Utopian Turtletop. Monsieur Croche's Bête Noire. Contact: turtletop [at] hotmail [dot] com

Tuesday, December 26, 2006

it's Christmas in Heaven.

In the 1950s the French musician and critic Andre Hodeir (I’ve never heard his music), in his book Jazz: Its Evolution and Essence, proposed the ideas that the essence of jazz was swing, and that rhythmic evolution -- from New Orleans 2-beat style, to classic four-beat swing, to bop’s more frenetic subdivided swing -- marked jazz history more clearly than any other indicator.

In the 1980s Michael Ventura argued for the over-riding rhythmcentric nature of American pop/vernacular music, which brings all of pop into the orbit of Hodeir’s thesis, regardless of whether you want to call the whole thing jazz. As a latter-day Hodeir-ean, Jody Rosen calls James Brown, who died Christmas day, the most influential American musician of the 20th century, arguing that Brown’s 1965 record Papa’s Got a Brand New Bag invented funk, the reach of which has long been global.

I like Jody’s argument -- a lot -- but I have had hesitations on two points. First, I’m not entirely sure that Louis Armstrong’s similarly astonishing invention of swing phrasing wasn’t as influential in its day. In addition to Armstrong’s rhythmic influence, I think it was Gary Giddins who said that his timbre on trumpet influenced players across many genres including classical, and I have to say that his timbre as a vocalist continues to influence people, 80 years after his recorded debut as a singer. All talk of influence is speculative -- I’m not saying I disagree with Jody, only that I hesitate to agree.

I also hesitated to place the birth of the funk at a single record. But Jody may be right. “Papa’s Got a Brand New Bag” opened the soul beat up and slowed it down, giving it room for highly syncopated riffs, counter-riffs, and inter-riffs, particularly, from the point of view of global influence, on the bass. Earlier Motown has an equally strong beat, and is often equally “on the one” as Brown’s post-“Bag” stuff, but is less spacious and syncopated. Gospel could be as syncopated and rifferiffically dense as Brown’s funk, but the riffs were usually looser and the beat was rarely as strong and often more hopped-up. Perhaps the closest for spaciousiousness and syncopation was the early ‘60s funk-jazz of Herbie Hancock, whose great hits “Watermelon Man” and “Cantelope Island” both preceded “Bag,” and the latter of which served as the source of a hip hop hit in the ‘90s; but still, with both, Brown’s beat is harder.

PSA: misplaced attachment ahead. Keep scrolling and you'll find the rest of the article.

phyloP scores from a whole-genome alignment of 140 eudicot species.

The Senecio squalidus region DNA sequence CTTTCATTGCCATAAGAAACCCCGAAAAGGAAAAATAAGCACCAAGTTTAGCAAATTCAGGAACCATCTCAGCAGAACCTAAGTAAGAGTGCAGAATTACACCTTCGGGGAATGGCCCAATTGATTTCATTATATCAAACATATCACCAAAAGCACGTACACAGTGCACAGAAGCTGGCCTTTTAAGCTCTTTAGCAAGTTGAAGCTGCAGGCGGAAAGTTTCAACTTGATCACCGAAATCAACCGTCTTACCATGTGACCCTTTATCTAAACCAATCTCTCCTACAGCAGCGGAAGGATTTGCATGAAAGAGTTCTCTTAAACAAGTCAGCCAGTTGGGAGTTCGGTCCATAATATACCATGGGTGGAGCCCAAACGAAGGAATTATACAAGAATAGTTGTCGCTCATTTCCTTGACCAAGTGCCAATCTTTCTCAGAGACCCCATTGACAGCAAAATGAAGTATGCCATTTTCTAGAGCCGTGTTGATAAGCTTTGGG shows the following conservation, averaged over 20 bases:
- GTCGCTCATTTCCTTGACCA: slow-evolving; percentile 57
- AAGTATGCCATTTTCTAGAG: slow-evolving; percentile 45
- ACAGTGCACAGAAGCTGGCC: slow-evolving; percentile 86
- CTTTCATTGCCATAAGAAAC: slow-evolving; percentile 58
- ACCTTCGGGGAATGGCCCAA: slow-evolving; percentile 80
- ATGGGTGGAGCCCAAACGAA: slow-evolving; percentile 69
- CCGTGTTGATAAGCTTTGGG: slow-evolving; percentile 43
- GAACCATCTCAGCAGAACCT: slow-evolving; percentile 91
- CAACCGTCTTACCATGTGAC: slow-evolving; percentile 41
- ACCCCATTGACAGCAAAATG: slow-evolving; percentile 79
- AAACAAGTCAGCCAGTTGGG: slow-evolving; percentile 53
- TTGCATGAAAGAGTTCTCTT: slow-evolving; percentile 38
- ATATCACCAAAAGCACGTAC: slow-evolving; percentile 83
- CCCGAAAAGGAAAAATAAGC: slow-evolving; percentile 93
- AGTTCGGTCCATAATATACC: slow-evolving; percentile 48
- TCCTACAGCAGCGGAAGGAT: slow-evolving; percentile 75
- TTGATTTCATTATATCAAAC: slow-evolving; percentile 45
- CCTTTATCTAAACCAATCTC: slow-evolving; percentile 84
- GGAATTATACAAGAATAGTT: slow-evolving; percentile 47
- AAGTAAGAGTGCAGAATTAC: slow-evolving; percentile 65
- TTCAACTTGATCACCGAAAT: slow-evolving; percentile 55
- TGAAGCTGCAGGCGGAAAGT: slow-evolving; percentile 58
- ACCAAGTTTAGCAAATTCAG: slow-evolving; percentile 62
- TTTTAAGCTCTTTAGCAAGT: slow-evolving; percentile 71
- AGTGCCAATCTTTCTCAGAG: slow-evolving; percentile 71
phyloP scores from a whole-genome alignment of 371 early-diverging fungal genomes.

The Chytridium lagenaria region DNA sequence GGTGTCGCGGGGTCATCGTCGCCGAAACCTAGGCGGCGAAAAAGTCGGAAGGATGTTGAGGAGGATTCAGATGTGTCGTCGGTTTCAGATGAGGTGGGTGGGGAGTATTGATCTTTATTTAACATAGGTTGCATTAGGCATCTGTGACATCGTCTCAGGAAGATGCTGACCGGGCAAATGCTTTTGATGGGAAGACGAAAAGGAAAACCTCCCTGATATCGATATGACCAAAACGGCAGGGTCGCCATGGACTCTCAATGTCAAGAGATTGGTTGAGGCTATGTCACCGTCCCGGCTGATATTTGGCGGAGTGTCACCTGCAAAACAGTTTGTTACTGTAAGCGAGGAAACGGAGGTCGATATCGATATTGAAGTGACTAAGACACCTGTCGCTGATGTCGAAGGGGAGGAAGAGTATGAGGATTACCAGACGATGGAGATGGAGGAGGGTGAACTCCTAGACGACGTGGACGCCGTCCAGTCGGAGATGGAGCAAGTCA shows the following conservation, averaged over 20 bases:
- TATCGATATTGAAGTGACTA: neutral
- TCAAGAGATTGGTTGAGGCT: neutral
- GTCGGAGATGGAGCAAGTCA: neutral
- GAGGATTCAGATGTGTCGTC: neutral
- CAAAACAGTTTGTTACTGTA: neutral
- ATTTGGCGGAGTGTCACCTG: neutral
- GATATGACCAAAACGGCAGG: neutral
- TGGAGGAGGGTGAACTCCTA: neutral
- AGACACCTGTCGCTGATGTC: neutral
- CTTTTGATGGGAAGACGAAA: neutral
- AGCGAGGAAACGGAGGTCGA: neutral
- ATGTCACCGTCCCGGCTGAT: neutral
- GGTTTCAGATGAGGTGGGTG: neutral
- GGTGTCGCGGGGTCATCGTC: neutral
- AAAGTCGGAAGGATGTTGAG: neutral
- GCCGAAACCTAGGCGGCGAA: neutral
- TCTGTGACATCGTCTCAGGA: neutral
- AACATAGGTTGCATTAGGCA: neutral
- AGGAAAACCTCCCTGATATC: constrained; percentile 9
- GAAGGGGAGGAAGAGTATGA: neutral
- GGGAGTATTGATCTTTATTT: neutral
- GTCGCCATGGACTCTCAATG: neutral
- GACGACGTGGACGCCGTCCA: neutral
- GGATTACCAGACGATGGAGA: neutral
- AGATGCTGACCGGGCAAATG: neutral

It’s especially poignant the James Brown died on Christmas, because he recorded lots of classic Christmas material between 1966 and 1970, including the highly funky and sweetly tender “Santa Claus Go Straight to the Ghetto,” a nice croony cover of “Christmas in Heaven,” a “Merry Christmas Baby” that starts traditional until James goes over the top at the end with a Christmas bouquet of screams and shrieks, and many other gems, mostly inimitable original songs. I haven’t heard all of his Christmas material, but this Funky Christmas collection is aces.

* * *

In my YouTube search for sources of Brown’s funk, I found a lot of good stuff to hear (and see).

The Supremes’ very much on-the-one (but not so syncopated) great hit of 1964, “Where Did Our Love Go” (sung in German!).

In part I like Jody’s argument because it places gospel in the center of vernacular music history, where it belongs -- Brown’s style owes more to gospel than to any other source, far more than it does to blues. And so I hunted YouTube for the great singer, guitarist, and bandleader Sister Rosetta Tharpe and found this handful of astounding performances: